Tuesday, July 13, 2010

A Little Princess by Frances H. Burnett

Some books stay with you your whole life. A Little Princess is one of them.

A little princess; being the whole story of Sara Crewe, now told for the first time

Thus it is not very surprising when I embarked on my latest quest to re-read the classics I'd loved as a child (and some which I'd hated, and others which I've not read before) I would go back to this book. But I will admit I was not quite sure about how good this book would be (part of the reason why I chose first to go back to Webster's Daddy Long-Legs, my review of which can be found here) because I remembered that the book had been a little slow in the beginning, and that Sara (the main character) was a bit of a Mary-Sue. In fact, I was quite sure that I would no longer like this book, and I was aghast at the thought of destroying a good childhood memory. However, yesterday I picked up the book.

I loved it.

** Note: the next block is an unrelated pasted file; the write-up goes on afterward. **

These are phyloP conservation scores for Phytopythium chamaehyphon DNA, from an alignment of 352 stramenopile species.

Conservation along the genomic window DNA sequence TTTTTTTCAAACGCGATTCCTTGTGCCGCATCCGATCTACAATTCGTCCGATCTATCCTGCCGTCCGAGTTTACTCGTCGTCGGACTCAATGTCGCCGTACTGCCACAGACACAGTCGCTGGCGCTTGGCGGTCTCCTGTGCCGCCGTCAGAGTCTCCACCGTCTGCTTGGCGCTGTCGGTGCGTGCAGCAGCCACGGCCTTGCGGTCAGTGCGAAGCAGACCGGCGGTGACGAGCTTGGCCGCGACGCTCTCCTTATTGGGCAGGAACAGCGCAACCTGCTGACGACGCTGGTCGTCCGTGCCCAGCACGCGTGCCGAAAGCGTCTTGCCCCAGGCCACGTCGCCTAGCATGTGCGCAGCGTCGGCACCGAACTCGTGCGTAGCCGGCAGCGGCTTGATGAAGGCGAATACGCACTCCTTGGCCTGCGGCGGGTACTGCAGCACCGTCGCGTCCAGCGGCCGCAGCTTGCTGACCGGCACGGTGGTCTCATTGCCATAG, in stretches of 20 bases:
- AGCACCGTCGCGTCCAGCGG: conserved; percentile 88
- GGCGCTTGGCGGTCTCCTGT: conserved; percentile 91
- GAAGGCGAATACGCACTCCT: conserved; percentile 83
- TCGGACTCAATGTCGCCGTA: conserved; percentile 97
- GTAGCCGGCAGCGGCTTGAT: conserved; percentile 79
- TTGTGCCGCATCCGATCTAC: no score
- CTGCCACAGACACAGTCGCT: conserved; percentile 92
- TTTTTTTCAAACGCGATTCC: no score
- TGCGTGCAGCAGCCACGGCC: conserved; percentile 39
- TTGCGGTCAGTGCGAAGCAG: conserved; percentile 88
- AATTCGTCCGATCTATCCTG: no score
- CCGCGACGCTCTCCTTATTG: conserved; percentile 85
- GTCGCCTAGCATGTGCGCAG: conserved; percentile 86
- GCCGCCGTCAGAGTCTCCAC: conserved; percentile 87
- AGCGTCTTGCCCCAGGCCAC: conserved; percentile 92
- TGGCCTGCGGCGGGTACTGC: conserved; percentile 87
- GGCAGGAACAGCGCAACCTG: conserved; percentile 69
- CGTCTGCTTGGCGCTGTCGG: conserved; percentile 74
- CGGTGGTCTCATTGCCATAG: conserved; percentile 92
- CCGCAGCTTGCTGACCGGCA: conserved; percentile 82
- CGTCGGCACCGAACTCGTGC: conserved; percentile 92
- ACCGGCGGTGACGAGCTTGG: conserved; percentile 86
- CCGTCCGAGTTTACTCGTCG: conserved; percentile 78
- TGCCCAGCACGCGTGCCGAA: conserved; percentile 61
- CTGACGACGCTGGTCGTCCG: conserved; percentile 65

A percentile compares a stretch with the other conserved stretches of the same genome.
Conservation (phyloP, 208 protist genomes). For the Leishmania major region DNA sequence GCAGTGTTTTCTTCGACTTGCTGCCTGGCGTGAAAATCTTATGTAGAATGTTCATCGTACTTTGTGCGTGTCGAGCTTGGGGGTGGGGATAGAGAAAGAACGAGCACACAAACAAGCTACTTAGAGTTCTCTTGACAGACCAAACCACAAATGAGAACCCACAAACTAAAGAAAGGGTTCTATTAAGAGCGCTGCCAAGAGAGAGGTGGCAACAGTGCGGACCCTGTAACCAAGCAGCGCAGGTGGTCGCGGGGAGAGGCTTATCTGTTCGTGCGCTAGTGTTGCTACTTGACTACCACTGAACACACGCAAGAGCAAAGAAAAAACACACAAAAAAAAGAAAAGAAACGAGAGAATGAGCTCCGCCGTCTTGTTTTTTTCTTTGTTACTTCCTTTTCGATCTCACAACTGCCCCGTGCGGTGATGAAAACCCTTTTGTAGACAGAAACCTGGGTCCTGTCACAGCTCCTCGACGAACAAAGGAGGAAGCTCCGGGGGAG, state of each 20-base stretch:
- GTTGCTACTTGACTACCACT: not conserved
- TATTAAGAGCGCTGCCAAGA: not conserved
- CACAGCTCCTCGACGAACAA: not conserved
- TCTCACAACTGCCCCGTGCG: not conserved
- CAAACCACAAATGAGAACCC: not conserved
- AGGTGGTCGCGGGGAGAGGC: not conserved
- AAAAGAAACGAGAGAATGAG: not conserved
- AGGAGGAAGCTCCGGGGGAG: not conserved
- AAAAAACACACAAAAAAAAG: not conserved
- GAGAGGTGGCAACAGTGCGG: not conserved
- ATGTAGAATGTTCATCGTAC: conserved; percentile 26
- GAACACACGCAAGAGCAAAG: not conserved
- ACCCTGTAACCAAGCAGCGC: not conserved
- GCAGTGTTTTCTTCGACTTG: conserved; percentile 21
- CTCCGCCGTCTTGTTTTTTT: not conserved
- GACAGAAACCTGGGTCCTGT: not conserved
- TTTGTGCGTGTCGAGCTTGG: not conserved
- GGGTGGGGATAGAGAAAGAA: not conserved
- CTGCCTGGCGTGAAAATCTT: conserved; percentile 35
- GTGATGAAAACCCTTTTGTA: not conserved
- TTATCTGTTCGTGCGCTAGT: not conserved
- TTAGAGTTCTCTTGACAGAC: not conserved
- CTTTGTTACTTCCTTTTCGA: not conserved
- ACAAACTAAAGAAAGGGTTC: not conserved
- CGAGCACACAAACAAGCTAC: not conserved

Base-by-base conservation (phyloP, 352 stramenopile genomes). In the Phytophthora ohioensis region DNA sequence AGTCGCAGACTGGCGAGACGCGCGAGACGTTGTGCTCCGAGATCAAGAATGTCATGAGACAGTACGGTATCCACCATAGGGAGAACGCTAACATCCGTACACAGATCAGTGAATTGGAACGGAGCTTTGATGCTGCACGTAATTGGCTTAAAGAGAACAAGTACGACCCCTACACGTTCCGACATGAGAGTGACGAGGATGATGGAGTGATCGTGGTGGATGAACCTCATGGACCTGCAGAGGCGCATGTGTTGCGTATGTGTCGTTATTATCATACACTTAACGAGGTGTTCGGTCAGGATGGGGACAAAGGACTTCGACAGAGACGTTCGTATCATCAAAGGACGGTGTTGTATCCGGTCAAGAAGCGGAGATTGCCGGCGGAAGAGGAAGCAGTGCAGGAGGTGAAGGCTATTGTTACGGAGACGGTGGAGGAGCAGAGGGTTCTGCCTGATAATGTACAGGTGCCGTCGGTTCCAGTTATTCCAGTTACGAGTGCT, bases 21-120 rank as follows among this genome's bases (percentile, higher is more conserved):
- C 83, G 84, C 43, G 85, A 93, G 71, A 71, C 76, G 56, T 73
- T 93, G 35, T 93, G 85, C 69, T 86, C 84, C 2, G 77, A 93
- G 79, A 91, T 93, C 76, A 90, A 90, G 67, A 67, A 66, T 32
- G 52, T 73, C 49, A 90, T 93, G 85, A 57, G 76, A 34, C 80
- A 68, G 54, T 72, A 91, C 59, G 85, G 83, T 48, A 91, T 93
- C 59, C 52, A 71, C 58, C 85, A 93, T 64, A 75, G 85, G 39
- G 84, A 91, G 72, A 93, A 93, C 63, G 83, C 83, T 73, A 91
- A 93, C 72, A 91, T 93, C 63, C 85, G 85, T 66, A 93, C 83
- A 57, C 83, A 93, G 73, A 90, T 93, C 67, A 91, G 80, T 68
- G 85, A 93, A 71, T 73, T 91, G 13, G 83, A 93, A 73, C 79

The basic premise of this story is simple - when Sara first starts attending school, she quickly gains the reputation of being very rich and very eccentric. She is the richest pupil there (and certainly very spoiled by her father) and has got an imagination which is even richer - causing her to weave stories that enthrall those around her. In time, she even begins to pretend that she is a princess, because eventually she wants to be good, and kind, and generous as a princess should be. Most of the pupils in the school are quite enchanted by Sara (though, of course, some are jealous) and two in particular take a great fancy to her. Sara through her generosity and through her sweetness is able to make a lot of friends - with everyone from Lottie, who is four, to Becky, the unfortunate kitchen-maid.